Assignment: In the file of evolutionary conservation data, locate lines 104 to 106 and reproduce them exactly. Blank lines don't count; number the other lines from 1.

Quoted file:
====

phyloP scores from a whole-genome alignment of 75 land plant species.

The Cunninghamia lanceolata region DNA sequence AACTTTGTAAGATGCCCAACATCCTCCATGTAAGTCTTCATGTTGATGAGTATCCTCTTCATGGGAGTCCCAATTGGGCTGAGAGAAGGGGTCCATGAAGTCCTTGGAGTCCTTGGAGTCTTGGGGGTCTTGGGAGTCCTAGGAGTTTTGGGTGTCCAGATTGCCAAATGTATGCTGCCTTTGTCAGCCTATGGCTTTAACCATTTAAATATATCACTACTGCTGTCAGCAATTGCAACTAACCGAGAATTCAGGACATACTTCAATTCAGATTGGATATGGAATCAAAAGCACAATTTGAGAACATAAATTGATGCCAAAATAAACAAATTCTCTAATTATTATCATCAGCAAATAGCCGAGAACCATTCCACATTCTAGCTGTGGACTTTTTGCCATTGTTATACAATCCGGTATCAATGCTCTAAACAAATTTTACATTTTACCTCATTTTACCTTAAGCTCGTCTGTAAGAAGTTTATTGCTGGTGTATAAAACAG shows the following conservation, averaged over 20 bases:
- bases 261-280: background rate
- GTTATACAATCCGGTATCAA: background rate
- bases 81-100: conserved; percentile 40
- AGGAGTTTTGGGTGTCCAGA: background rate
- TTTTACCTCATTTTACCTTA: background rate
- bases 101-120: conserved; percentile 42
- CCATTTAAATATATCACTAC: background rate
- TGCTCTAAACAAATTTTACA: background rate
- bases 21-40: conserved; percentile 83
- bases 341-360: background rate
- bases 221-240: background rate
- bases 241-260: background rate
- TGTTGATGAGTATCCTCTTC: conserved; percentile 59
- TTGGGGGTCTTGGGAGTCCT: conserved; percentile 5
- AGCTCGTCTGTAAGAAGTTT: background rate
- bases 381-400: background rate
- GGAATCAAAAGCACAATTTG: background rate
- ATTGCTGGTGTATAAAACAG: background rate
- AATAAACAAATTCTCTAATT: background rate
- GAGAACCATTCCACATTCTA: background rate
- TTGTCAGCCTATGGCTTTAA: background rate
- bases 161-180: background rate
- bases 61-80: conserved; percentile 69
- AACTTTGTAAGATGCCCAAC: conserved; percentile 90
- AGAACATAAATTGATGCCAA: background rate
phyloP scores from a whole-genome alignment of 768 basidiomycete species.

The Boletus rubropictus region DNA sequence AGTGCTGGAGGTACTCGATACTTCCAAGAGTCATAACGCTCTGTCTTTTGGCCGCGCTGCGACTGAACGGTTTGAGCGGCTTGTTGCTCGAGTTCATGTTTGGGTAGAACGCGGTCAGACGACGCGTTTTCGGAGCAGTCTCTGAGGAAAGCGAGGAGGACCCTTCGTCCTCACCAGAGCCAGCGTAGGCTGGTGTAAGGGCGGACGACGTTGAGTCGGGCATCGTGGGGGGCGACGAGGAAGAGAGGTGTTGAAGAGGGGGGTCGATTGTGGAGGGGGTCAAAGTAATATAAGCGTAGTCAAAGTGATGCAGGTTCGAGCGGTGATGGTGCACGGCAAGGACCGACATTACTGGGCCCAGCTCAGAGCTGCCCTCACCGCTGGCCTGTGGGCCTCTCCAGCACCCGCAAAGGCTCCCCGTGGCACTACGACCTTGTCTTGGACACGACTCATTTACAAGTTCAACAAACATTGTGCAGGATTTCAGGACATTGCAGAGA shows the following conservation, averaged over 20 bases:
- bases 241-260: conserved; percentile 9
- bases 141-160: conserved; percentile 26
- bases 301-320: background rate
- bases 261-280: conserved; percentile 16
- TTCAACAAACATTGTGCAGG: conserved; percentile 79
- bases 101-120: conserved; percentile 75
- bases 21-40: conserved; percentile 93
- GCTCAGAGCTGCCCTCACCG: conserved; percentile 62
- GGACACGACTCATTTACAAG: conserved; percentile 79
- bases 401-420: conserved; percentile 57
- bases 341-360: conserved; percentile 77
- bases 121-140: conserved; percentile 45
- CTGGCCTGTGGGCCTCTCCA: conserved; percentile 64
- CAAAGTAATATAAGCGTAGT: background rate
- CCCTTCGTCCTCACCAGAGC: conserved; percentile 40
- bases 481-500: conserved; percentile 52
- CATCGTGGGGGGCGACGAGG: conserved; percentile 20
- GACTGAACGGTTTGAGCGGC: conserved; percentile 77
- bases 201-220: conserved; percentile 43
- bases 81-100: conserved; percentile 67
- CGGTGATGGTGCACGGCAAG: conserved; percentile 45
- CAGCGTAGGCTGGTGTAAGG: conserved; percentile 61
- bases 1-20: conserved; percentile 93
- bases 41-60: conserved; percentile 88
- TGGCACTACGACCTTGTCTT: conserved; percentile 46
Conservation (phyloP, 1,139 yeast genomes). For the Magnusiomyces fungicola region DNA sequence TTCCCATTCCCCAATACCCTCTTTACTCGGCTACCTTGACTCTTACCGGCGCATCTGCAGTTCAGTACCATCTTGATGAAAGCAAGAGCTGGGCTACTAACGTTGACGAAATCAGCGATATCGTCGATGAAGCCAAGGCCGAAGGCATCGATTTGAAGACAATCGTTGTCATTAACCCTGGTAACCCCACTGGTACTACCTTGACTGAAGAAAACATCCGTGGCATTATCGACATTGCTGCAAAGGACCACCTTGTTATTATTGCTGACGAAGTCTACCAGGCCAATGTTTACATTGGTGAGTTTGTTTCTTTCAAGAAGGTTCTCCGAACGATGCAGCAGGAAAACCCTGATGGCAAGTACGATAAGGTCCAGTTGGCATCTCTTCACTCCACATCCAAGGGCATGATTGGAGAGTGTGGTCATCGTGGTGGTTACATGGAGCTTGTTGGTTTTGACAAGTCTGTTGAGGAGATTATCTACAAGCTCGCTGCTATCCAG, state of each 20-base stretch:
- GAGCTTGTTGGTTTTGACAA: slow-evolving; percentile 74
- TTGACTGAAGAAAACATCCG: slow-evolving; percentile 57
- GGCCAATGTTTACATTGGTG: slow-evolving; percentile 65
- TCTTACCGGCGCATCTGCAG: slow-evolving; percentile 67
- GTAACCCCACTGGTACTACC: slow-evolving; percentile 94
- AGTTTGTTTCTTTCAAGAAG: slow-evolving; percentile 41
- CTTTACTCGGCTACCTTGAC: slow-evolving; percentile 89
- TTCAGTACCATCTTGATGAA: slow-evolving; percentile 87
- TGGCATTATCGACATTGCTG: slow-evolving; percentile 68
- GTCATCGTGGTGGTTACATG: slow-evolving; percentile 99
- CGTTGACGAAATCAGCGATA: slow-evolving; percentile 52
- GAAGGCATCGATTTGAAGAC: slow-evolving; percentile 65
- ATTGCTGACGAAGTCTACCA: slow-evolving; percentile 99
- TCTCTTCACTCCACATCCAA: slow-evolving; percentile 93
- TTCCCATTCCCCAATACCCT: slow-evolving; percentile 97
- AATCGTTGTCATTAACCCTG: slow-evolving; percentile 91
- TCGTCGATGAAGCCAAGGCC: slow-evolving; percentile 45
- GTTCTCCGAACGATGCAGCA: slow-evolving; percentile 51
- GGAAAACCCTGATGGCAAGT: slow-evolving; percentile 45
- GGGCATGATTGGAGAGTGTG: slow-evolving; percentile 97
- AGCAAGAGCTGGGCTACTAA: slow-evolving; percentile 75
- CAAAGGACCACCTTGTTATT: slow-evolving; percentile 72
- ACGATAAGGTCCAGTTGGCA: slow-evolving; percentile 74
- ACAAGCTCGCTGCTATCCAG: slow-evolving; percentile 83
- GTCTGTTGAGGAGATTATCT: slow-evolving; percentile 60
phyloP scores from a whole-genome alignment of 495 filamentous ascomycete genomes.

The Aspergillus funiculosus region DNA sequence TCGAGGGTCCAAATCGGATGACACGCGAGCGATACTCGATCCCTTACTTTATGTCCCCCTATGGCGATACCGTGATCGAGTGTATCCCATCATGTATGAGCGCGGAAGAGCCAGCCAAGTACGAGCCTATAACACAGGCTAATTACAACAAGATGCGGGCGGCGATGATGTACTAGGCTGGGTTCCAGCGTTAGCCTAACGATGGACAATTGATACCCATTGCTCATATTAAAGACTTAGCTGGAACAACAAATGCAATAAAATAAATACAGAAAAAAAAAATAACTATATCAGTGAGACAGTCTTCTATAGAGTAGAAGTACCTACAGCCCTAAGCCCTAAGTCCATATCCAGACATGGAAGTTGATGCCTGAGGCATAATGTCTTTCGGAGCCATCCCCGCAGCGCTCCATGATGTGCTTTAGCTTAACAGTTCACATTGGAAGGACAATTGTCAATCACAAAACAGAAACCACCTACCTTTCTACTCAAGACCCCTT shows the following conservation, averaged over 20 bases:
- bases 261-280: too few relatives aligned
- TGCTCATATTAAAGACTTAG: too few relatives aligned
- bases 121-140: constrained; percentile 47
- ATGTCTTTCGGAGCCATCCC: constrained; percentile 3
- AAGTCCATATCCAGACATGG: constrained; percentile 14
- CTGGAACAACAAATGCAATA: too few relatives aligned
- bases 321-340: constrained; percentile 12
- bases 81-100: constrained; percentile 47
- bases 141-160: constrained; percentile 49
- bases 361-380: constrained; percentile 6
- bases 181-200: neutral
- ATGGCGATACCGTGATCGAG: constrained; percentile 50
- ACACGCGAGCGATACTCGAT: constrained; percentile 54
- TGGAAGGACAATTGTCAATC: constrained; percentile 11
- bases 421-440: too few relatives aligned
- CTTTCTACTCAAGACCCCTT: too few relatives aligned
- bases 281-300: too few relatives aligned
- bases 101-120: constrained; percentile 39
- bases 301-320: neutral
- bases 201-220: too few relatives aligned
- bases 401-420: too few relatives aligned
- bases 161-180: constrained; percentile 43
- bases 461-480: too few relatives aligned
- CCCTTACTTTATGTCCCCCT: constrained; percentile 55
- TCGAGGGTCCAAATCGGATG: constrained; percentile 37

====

- bases 161-180: constrained; percentile 43
- bases 461-480: too few relatives aligned
- CCCTTACTTTATGTCCCCCT: constrained; percentile 55